The 8 Hottest New Restaurants in Minneapolis and St. Paul Right Now

Oct 10, 2021 | eat/drink

Owamni by The Sioux Chef/official photo

Welcome back to the Eater Twin Cities Heatmap, a collection of exciting new restaurants that have opened or re-opened recently. Despite the trying pandemic, Minneapolis and St. Paul’s resilient hospitality community continues to find creative ways to introduce diners to fantastic food in fresh environments. These are the restaurants of the moment, some brand new and some old favorites that have finally returned.

1. Central N.E.

700 Central Ave NE
Minneapolis, MN 55414
(612) 354-7947

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Northeast Minneapolis’s new neighborhood destination for affordable American classics and cocktails made with Minnesota spirits comes from Morrissey Hospitality, the local group behind The Bad WaitressSt. Paul Grill. Executive chef John Henkels’s menu opens with sharable starters like pickle-brined fried chicken skewers, flatbreads, truffle fries, and grilled oysters, followed by three burger options, wraps, a BLT, and fried chicken sandwich. Mains like a whole trout dressed with chimichurri, fettuccini, bourbon-glazed pork chop, and scallops are all $21 and under — even high-brow wagyu, served with a mushroom demi-glace. — Tierney Plumb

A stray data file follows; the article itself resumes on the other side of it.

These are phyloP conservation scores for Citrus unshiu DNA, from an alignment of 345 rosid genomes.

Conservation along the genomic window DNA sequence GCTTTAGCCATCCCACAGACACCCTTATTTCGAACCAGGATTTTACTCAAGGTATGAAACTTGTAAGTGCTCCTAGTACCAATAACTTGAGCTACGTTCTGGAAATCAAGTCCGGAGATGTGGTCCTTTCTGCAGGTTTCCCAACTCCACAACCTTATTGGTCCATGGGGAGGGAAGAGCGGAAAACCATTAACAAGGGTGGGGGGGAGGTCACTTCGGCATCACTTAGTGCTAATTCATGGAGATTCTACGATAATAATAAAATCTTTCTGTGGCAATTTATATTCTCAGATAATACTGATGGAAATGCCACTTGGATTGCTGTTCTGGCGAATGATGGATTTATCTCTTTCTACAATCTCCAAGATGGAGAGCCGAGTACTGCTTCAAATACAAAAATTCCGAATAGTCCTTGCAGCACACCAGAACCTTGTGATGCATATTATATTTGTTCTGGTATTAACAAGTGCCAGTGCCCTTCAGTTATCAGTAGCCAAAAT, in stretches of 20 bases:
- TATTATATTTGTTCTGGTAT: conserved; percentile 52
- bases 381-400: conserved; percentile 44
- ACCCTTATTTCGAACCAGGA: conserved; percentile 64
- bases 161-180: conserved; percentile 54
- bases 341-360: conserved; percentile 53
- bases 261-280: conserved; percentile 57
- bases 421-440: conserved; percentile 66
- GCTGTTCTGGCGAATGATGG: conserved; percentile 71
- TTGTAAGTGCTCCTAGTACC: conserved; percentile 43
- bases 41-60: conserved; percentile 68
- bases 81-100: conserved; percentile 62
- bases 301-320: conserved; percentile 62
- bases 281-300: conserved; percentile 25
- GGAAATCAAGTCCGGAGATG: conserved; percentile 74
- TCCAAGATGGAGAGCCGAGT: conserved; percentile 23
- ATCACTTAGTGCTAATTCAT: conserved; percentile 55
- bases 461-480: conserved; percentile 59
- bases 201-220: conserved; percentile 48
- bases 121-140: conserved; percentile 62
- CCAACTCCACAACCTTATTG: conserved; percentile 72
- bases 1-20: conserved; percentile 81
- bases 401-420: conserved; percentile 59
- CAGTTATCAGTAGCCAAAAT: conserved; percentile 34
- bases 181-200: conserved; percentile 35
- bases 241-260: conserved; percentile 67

Central N.E./official phjoto

Central N.E. Eat & Drink’s color-soaked look pays homage to its artsy neighborhood.

2. Sidebar at Surdyk’s

303 E Hennepin Ave
Minneapolis, MN 55414
(612) 455-2574

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Sidebar at Surdyk’s opened briefly last fall before the weather and pandemic took a turn for the worse. The modern bar and brasserie recently made a comeback, ready to impress northeast diners under its tenured chef Randall Prudden. The alum of Spoon and Stable and Chicago’s three Michelin-starred Alinea has put together a fun and easy-to-explore menu full of seasonal ingredients. Don’t miss the bright and light crudo or the tartare.

 

A copper topped bar dominates a cozy room. Underneath it, cobalt blue tiles with white grout make a bright contrast. Contemporary leather bar stools line the bar and open air shelving hangs above it all.
Sidebar at Surdyk’s/Facebook

3. Owamni by The Sioux Chef

420 1st St S
Minneapolis, MN 55401
(612) 444-1846